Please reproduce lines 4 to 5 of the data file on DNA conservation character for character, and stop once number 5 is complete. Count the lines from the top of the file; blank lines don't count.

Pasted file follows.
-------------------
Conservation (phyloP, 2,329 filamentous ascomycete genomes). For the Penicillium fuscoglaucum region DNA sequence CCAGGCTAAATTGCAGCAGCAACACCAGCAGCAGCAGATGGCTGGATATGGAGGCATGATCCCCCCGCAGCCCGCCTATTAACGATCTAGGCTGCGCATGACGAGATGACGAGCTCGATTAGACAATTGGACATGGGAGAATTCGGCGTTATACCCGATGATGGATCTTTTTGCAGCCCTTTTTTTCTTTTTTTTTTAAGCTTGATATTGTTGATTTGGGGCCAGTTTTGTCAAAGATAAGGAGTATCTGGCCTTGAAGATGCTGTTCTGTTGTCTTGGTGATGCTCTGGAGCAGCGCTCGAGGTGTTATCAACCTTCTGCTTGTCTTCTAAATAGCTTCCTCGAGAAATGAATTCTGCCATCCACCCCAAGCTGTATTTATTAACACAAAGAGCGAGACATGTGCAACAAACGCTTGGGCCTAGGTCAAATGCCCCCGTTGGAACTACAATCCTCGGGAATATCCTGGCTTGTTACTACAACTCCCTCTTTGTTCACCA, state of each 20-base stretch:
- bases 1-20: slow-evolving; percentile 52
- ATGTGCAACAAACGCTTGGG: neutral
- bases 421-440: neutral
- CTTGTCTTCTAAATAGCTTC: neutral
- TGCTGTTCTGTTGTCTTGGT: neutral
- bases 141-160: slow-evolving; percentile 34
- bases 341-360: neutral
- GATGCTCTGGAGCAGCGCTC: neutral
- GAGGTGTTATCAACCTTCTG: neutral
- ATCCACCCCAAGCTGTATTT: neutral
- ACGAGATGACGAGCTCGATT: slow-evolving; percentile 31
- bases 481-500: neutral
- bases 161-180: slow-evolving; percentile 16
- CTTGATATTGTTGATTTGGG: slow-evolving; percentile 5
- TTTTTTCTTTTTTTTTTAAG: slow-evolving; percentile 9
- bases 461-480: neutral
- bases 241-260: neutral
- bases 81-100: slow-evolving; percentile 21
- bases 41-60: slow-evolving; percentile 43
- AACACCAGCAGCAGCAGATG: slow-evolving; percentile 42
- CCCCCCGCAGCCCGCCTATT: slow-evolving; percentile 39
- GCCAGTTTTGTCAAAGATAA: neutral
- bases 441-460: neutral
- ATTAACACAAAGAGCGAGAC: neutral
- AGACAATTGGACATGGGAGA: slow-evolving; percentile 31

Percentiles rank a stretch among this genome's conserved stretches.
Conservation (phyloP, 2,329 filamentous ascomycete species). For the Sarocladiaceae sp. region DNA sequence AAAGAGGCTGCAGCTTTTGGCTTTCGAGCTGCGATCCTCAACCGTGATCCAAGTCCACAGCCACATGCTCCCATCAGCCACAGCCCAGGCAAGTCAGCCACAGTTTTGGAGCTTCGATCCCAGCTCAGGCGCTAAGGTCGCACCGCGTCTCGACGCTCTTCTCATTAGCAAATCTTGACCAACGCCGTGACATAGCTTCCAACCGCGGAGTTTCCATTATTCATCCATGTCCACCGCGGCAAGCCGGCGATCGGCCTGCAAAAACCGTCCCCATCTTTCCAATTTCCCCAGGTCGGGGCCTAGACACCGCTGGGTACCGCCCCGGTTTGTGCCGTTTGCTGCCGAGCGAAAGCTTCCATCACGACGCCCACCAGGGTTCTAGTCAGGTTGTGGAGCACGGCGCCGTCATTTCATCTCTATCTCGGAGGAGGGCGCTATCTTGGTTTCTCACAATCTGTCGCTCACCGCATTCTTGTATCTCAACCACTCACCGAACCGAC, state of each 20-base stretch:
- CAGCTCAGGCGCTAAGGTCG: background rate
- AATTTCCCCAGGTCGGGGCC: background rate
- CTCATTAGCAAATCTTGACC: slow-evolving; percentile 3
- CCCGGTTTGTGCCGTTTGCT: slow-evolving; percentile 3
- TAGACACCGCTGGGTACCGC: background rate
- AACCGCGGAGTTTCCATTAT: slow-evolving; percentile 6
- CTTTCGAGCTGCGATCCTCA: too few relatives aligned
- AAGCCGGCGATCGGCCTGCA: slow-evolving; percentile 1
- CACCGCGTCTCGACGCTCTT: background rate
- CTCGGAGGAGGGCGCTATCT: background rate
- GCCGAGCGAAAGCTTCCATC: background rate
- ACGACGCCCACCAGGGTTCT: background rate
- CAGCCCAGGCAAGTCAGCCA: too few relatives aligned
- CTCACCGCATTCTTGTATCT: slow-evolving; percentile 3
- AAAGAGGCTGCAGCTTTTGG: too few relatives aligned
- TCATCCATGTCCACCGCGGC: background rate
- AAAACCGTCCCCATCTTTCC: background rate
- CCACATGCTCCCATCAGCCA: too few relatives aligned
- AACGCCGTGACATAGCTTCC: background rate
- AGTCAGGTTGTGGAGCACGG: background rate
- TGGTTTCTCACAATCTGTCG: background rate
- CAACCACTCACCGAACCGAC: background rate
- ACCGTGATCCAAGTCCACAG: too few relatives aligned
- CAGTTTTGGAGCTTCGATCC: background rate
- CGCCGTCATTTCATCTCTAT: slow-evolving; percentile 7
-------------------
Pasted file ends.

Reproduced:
- bases 421-440: neutral
- CTTGTCTTCTAAATAGCTTC: neutral